A diagnosis of anomalous pulmonary arteries is seldom made before surgery. Preoperative recognition of this condition is most important in cases of pulmonary disease requiring surgery of a lower lobe. The severance of such a vessel may result in exsanguination. In such a case we found the EPA (erect posterior-anterior roentgenogram) of the chest and the planogram to be of great aid in making the diagnosis.
Anomalous pulmonary arteries are frequently associated with another congenital defect, called intralobar sequestration of the lung. This latter condition consists of normal or polycystic lung substance within normal lung tissue. The abnormal pulmonary mass may have no bronchial drainage or may be supplied by a normal bronchial tree which is closed at the hilus; occasionally, the sequestrated lung tissue is associated with an abnormal bronchus which courses inferiorly towards the diaphragm. When the lung is involved in a pneumonic process, this sequestrated tissue similarly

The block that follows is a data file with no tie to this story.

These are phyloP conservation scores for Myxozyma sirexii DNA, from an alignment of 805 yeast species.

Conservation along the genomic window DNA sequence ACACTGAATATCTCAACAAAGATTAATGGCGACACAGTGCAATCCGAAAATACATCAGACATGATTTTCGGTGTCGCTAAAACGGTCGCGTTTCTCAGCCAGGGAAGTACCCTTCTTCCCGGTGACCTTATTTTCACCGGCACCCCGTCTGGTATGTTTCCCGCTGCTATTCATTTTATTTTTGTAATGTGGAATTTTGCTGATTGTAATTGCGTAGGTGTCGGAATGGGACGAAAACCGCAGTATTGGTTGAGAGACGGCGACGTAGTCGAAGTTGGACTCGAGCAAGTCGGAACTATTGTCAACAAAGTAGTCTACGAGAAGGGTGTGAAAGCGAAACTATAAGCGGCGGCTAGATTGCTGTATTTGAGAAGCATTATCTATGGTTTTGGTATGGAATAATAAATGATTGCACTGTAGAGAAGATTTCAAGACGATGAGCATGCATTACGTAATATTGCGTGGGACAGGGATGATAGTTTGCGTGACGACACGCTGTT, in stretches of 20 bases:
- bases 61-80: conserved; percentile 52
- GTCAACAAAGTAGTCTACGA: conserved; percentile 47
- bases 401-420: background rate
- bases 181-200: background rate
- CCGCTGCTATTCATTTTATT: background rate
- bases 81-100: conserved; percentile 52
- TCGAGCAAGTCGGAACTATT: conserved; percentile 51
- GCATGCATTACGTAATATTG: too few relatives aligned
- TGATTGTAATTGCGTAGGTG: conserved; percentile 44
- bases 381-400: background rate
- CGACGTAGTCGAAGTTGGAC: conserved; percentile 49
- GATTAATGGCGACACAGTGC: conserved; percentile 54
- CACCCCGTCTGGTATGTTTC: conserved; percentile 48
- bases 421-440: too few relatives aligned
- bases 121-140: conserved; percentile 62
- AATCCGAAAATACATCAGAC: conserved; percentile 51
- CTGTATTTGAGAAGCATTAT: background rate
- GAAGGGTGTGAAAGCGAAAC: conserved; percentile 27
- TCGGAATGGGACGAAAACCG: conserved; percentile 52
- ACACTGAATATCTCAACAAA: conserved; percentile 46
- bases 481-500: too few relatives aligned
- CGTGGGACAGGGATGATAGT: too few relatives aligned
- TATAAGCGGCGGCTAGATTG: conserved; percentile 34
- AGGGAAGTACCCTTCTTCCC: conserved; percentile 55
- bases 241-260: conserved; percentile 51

LANDRY SF, SALATICH JS. Anomalous Pulmonary Arteries. AMA Arch Surg. 1955;70(3):411–413. doi:10.1001/archsurg.1955.01270090089019
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